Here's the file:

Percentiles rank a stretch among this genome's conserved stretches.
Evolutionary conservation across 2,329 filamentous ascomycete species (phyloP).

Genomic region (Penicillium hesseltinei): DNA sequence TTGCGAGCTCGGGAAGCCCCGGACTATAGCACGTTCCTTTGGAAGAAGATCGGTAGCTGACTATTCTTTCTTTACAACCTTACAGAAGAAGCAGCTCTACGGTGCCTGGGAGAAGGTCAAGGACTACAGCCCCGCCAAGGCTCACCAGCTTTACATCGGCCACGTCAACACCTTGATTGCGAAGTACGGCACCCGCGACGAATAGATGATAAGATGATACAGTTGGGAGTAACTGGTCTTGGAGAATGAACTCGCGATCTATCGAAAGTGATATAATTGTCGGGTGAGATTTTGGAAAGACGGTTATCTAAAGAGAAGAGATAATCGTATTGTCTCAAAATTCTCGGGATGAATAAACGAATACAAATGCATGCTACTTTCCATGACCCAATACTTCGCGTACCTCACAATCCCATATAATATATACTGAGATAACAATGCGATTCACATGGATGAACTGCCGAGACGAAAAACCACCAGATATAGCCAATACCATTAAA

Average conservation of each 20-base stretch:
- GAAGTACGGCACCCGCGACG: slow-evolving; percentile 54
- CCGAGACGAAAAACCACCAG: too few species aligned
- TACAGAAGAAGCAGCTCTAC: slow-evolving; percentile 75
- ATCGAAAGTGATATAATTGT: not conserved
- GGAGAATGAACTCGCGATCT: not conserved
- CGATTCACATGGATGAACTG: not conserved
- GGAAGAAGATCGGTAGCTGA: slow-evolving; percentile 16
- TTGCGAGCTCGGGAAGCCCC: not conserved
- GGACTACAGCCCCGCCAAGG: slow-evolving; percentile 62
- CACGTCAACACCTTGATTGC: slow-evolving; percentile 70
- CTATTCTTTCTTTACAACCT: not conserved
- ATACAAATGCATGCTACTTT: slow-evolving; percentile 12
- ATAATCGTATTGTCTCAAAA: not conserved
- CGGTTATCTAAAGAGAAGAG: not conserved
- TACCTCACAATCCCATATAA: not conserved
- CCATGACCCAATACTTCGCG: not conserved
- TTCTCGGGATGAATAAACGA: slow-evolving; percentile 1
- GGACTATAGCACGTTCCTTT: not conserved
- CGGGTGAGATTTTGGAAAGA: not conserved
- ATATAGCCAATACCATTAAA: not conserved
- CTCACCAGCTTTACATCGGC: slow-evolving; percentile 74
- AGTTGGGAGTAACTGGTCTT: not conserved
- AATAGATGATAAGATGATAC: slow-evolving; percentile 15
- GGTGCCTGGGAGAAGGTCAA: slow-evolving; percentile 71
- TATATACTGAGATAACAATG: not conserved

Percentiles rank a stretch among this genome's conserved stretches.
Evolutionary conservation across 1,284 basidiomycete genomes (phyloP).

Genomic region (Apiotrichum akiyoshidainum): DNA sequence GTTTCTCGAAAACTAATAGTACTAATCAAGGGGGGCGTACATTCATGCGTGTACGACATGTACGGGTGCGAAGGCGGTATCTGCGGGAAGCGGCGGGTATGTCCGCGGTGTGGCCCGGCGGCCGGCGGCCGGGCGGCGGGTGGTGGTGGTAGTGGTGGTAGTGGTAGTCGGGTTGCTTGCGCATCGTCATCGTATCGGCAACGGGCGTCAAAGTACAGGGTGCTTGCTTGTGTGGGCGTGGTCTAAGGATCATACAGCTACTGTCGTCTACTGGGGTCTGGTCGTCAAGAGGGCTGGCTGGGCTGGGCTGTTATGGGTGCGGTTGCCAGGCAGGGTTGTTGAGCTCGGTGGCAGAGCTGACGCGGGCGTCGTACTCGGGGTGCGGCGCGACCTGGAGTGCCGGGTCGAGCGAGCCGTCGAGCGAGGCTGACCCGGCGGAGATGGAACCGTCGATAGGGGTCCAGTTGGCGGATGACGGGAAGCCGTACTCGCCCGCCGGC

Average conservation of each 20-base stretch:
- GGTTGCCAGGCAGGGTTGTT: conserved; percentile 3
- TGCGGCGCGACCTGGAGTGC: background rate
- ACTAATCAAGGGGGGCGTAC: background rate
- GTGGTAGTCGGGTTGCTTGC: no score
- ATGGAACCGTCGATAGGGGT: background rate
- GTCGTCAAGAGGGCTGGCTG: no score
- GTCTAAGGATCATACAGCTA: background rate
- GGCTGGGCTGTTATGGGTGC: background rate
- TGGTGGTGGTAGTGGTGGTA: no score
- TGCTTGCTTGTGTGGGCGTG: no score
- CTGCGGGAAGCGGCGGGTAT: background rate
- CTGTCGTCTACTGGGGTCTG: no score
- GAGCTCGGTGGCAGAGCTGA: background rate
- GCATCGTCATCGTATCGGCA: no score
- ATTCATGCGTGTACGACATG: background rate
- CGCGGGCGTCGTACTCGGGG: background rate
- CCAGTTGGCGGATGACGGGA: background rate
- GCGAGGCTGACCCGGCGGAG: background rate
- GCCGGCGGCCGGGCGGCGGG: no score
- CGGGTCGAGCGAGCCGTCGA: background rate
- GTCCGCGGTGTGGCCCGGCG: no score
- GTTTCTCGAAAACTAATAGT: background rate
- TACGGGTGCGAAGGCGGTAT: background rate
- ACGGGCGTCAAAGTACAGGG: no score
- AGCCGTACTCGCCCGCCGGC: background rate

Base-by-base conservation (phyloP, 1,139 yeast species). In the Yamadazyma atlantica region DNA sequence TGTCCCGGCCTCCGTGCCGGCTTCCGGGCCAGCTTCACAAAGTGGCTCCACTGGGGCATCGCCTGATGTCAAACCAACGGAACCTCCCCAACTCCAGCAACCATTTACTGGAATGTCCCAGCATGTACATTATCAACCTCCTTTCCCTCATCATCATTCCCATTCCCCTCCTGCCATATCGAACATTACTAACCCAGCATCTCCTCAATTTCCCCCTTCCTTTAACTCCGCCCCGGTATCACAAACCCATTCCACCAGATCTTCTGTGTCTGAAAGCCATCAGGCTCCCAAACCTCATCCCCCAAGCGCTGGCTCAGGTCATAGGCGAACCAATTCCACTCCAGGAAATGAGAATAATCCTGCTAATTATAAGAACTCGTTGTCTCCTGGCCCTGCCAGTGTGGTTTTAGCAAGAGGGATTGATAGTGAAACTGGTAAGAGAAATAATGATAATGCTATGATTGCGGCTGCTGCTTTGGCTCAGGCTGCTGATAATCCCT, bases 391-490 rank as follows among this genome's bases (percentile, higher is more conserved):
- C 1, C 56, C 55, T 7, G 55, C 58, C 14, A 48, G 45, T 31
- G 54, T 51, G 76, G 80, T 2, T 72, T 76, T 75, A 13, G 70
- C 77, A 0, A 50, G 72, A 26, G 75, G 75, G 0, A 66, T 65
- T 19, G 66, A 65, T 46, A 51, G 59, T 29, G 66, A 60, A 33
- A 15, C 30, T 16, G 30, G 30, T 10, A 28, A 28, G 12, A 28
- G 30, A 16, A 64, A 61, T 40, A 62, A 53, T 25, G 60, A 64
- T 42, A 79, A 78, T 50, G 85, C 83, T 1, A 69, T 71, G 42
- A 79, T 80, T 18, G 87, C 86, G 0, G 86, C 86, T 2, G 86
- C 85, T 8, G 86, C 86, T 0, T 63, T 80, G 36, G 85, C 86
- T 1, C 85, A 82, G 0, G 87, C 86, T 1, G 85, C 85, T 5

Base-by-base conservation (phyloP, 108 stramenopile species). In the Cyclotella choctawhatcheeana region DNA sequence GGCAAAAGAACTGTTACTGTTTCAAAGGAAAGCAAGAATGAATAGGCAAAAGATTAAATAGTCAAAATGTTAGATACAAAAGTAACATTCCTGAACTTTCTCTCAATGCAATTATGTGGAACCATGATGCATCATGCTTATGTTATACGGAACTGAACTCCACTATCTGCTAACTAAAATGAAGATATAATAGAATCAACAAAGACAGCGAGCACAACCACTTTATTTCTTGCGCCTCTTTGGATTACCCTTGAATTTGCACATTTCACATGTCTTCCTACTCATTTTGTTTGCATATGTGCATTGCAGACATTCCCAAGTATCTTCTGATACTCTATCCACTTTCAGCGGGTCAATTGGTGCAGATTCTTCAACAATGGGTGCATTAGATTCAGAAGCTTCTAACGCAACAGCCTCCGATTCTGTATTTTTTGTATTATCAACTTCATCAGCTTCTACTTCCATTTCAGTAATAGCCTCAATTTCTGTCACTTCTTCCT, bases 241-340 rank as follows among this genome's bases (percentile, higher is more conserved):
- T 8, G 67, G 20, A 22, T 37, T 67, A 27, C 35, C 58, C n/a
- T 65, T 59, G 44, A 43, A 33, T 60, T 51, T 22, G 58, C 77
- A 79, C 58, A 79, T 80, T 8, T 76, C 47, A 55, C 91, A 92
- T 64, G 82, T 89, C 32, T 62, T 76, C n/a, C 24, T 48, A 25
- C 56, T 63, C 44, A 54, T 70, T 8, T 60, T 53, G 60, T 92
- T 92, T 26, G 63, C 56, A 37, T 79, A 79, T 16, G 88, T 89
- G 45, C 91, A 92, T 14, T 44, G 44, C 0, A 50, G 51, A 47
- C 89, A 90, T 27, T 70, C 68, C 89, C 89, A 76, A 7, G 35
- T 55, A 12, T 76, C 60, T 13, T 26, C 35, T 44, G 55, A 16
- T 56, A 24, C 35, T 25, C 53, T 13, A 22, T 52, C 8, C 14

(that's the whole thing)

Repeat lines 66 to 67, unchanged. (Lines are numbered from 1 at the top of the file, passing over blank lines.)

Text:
- T 42, A 79, A 78, T 50, G 85, C 83, T 1, A 69, T 71, G 42
- A 79, T 80, T 18, G 87, C 86, G 0, G 86, C 86, T 2, G 86